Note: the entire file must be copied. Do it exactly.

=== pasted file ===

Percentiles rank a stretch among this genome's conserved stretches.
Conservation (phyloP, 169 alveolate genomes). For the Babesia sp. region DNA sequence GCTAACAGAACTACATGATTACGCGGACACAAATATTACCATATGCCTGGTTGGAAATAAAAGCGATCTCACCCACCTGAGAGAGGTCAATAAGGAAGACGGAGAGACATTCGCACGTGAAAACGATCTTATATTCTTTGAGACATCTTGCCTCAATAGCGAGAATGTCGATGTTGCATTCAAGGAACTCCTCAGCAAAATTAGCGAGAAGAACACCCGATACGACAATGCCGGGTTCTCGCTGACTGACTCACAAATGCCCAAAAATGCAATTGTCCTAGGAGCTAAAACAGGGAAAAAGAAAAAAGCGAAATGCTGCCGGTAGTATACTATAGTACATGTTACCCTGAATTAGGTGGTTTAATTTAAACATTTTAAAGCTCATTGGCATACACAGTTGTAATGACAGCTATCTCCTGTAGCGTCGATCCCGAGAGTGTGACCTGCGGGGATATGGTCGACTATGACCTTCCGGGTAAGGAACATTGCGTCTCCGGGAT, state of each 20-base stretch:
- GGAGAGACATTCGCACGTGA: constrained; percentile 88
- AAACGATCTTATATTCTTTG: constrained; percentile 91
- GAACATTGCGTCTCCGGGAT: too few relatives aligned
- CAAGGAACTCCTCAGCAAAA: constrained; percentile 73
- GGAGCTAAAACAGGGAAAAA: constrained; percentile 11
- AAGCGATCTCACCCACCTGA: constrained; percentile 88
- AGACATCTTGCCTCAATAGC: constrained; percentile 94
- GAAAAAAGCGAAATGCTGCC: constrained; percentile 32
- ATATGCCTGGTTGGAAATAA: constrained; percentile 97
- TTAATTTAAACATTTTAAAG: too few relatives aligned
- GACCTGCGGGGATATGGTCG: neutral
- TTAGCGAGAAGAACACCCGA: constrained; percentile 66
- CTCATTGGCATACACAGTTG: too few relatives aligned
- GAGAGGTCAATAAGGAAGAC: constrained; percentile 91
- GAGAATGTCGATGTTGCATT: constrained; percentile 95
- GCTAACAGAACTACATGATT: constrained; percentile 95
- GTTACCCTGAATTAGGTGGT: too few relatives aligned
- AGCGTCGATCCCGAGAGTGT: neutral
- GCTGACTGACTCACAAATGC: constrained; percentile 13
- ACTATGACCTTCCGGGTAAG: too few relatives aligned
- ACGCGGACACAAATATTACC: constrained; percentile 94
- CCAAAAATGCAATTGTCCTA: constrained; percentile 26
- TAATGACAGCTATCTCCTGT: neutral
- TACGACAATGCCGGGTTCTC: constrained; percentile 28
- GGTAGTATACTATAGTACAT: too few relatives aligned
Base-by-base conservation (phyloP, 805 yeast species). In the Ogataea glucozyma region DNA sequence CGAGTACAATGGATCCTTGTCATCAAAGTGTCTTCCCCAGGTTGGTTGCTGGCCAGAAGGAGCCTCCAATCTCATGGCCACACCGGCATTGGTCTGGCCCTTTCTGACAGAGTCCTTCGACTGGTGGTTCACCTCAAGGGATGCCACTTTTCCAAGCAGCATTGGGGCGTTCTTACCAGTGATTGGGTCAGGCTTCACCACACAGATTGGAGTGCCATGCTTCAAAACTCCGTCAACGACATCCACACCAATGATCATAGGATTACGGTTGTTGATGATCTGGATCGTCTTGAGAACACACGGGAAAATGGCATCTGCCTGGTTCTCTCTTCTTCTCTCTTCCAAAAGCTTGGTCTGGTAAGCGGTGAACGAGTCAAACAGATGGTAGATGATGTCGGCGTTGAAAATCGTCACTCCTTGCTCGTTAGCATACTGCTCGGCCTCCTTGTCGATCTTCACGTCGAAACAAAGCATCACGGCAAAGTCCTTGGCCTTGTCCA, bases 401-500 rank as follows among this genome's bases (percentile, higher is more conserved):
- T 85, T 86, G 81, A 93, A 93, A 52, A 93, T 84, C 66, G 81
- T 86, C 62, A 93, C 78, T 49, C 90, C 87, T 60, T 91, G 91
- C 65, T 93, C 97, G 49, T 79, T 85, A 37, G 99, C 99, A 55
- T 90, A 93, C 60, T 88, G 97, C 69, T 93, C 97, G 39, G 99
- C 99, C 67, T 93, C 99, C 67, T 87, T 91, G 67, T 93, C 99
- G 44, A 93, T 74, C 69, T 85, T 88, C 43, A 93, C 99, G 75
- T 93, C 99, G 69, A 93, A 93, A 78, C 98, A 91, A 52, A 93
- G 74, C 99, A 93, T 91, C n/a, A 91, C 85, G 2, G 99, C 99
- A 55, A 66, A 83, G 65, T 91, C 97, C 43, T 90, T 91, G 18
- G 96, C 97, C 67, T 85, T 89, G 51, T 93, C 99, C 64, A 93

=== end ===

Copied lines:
Percentiles rank a stretch among this genome's conserved stretches.
Conservation (phyloP, 169 alveolate genomes). For the Babesia sp. region DNA sequence GCTAACAGAACTACATGATTACGCGGACACAAATATTACCATATGCCTGGTTGGAAATAAAAGCGATCTCACCCACCTGAGAGAGGTCAATAAGGAAGACGGAGAGACATTCGCACGTGAAAACGATCTTATATTCTTTGAGACATCTTGCCTCAATAGCGAGAATGTCGATGTTGCATTCAAGGAACTCCTCAGCAAAATTAGCGAGAAGAACACCCGATACGACAATGCCGGGTTCTCGCTGACTGACTCACAAATGCCCAAAAATGCAATTGTCCTAGGAGCTAAAACAGGGAAAAAGAAAAAAGCGAAATGCTGCCGGTAGTATACTATAGTACATGTTACCCTGAATTAGGTGGTTTAATTTAAACATTTTAAAGCTCATTGGCATACACAGTTGTAATGACAGCTATCTCCTGTAGCGTCGATCCCGAGAGTGTGACCTGCGGGGATATGGTCGACTATGACCTTCCGGGTAAGGAACATTGCGTCTCCGGGAT, state of each 20-base stretch:
- GGAGAGACATTCGCACGTGA: constrained; percentile 88
- AAACGATCTTATATTCTTTG: constrained; percentile 91
- GAACATTGCGTCTCCGGGAT: too few relatives aligned
- CAAGGAACTCCTCAGCAAAA: constrained; percentile 73
- GGAGCTAAAACAGGGAAAAA: constrained; percentile 11
- AAGCGATCTCACCCACCTGA: constrained; percentile 88
- AGACATCTTGCCTCAATAGC: constrained; percentile 94
- GAAAAAAGCGAAATGCTGCC: constrained; percentile 32
- ATATGCCTGGTTGGAAATAA: constrained; percentile 97
- TTAATTTAAACATTTTAAAG: too few relatives aligned
- GACCTGCGGGGATATGGTCG: neutral
- TTAGCGAGAAGAACACCCGA: constrained; percentile 66
- CTCATTGGCATACACAGTTG: too few relatives aligned
- GAGAGGTCAATAAGGAAGAC: constrained; percentile 91
- GAGAATGTCGATGTTGCATT: constrained; percentile 95
- GCTAACAGAACTACATGATT: constrained; percentile 95
- GTTACCCTGAATTAGGTGGT: too few relatives aligned
- AGCGTCGATCCCGAGAGTGT: neutral
- GCTGACTGACTCACAAATGC: constrained; percentile 13
- ACTATGACCTTCCGGGTAAG: too few relatives aligned
- ACGCGGACACAAATATTACC: constrained; percentile 94
- CCAAAAATGCAATTGTCCTA: constrained; percentile 26
- TAATGACAGCTATCTCCTGT: neutral
- TACGACAATGCCGGGTTCTC: constrained; percentile 28
- GGTAGTATACTATAGTACAT: too few relatives aligned
Base-by-base conservation (phyloP, 805 yeast species). In the Ogataea glucozyma region DNA sequence CGAGTACAATGGATCCTTGTCATCAAAGTGTCTTCCCCAGGTTGGTTGCTGGCCAGAAGGAGCCTCCAATCTCATGGCCACACCGGCATTGGTCTGGCCCTTTCTGACAGAGTCCTTCGACTGGTGGTTCACCTCAAGGGATGCCACTTTTCCAAGCAGCATTGGGGCGTTCTTACCAGTGATTGGGTCAGGCTTCACCACACAGATTGGAGTGCCATGCTTCAAAACTCCGTCAACGACATCCACACCAATGATCATAGGATTACGGTTGTTGATGATCTGGATCGTCTTGAGAACACACGGGAAAATGGCATCTGCCTGGTTCTCTCTTCTTCTCTCTTCCAAAAGCTTGGTCTGGTAAGCGGTGAACGAGTCAAACAGATGGTAGATGATGTCGGCGTTGAAAATCGTCACTCCTTGCTCGTTAGCATACTGCTCGGCCTCCTTGTCGATCTTCACGTCGAAACAAAGCATCACGGCAAAGTCCTTGGCCTTGTCCA, bases 401-500 rank as follows among this genome's bases (percentile, higher is more conserved):
- T 85, T 86, G 81, A 93, A 93, A 52, A 93, T 84, C 66, G 81
- T 86, C 62, A 93, C 78, T 49, C 90, C 87, T 60, T 91, G 91
- C 65, T 93, C 97, G 49, T 79, T 85, A 37, G 99, C 99, A 55
- T 90, A 93, C 60, T 88, G 97, C 69, T 93, C 97, G 39, G 99
- C 99, C 67, T 93, C 99, C 67, T 87, T 91, G 67, T 93, C 99
- G 44, A 93, T 74, C 69, T 85, T 88, C 43, A 93, C 99, G 75
- T 93, C 99, G 69, A 93, A 93, A 78, C 98, A 91, A 52, A 93
- G 74, C 99, A 93, T 91, C n/a, A 91, C 85, G 2, G 99, C 99
- A 55, A 66, A 83, G 65, T 91, C 97, C 43, T 90, T 91, G 18
- G 96, C 97, C 67, T 85, T 89, G 51, T 93, C 99, C 64, A 93